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The Line in the Sand: The Appellate Tribunal Opinion and the Future of the Anglican Church in Australia

I’ve contributed an essay to a recent publication called The Line in the Sand that will be of special interest to Australian Anglicans.

The book

The book is addressed to General Synod members, and speaks about a turning point in the history of the Anglican Church of Australia. In November 2020, the Appellate Tribunal released a Majority Opinion that effected a fundamental change in the nature of the Church’s doctrine. This threatens the Church’s unity at a deep level.

“The Reports of the Board of Assessors and the House of Bishops: A Commentary.” Pages 77–89 in The Line in the Sand: The Appellate Tribunal Opinion and the Future of the Anglican Church in Australia. Edited by Robert Tong, Claire Smith and Mike Leite. Camperdown, NSW, Australia: Australian Church Record/Anglican Church League, 2022.

The book, The Line in the Sand, is designed to help General Synod members to see the issues clearly and address them decisively in their upcoming session in May 2022.

My chapter

My chapter in the book is titled “The Reports of the Board of Assessors and the House of Bishops: A Commentary”. I was a member of the Board of Assessors, which is a body elected by the General Synod under the Church’s Constitution that the Appellate Tribunal is required to consult “in any matter involving doctrine upon which the members are not unanimous” (Constitution of the Anglican Church of Australia s 58(1)). The members of the Appellate Tribunal were clearly not unanimous on central matters involving doctrine (including the definition of the word itself). Hence, they sought our opinion. I wrote this chapter to describe how the Appellate Tribunal treated our opinion, and that of the House of Bishops.

Summary

My summary is reproduced here (from page 89):

The Board of Assessors, along with the House of Bishops, is a key voice of the General Synod to the Appellate Tribunal on matters involving doctrine, especially in cases where members of the Tribunal are not unanimous. In the case of the Wangaratta References, the Tribunal was deeply divided, particularly on doctrinal matters, but the Board of Assessors and House of Bishops were both unanimous and in fundamental agreement. However, the Majority Opinion of the Appellate Tribunal engaged inadequately with the Assessors’ report.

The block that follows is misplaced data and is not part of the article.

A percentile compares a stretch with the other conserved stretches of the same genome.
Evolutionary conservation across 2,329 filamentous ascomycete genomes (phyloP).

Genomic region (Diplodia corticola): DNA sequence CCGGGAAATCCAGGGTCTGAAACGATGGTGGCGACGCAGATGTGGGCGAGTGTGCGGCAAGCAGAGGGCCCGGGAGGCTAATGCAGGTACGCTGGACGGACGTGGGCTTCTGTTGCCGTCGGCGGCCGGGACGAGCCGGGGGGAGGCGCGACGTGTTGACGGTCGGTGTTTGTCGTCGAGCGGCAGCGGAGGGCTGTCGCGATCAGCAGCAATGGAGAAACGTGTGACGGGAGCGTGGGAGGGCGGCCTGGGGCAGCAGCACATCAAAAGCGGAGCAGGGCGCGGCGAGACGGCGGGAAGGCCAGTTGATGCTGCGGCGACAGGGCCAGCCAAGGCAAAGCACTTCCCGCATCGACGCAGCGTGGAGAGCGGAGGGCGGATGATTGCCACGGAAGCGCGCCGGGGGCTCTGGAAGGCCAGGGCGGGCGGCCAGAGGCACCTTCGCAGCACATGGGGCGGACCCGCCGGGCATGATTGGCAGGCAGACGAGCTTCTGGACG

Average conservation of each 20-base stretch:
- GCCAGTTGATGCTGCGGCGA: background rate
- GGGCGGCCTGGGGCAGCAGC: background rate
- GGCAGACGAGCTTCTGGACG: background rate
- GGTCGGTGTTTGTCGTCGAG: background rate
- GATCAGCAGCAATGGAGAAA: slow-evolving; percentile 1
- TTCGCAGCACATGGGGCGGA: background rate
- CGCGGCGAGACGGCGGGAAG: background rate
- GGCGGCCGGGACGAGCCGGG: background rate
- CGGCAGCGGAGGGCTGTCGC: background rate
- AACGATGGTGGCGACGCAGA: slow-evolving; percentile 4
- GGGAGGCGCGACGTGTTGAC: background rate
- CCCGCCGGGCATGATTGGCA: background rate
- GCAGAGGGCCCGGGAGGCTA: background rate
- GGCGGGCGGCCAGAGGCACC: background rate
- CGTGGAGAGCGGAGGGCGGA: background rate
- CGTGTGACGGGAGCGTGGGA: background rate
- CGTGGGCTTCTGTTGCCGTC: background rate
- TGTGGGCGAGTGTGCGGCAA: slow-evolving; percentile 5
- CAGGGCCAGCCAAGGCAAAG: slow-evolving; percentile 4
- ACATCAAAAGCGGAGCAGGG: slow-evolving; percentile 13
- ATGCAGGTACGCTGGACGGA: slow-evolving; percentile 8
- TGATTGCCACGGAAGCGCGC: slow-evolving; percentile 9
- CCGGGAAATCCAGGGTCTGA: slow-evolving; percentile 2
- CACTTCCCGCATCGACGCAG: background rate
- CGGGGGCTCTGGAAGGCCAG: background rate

On the question of the meaning and scope of ‘the Faith’, the Majority Opinion misconstrued and thereby summarily dismissed the Assessors’ argument. On the question of the meaning of Article VI, the Majority Opinion did not clearly lay out their own view of the connection between obedience and salvation, and did not seem to comprehend the Assessors’ exposition of this connection. On the question of persistence in sexual immorality precluding salvation, the Majority Opinion appeared to regard the Assessors’ answer as irrelevant, based on their view that there was no necessary connection between sexual intimacy and the Wangaratta blessing service. On the question of a pastoral response to a same-sex married couple seeking baptism for their children, the Majority Opinion did not engage with the substance of the Assessors’ response but rather, in one brief section, rhetorically marginalised the Assessors’ view.

By contrast, the Minority Opinion evidenced substantial engagement with the Assessors’ report and that of the House of Bishops, accepting the Assessors’ advice and using it to inform the conclusion that the Wangaratta Regulations ‘are inconsistent with the Fundamental Declarations’ and ‘Ruling Principles’ and ‘are not validly made under the Canon Concerning Services 1992’ (para 27).

Free download

The full book can be freely downloaded in PDF and EPUB format from the Australian Church Record website. My chapter begins on page 77.

There is also a series of interviews with various authors on the Anglican Church League website.

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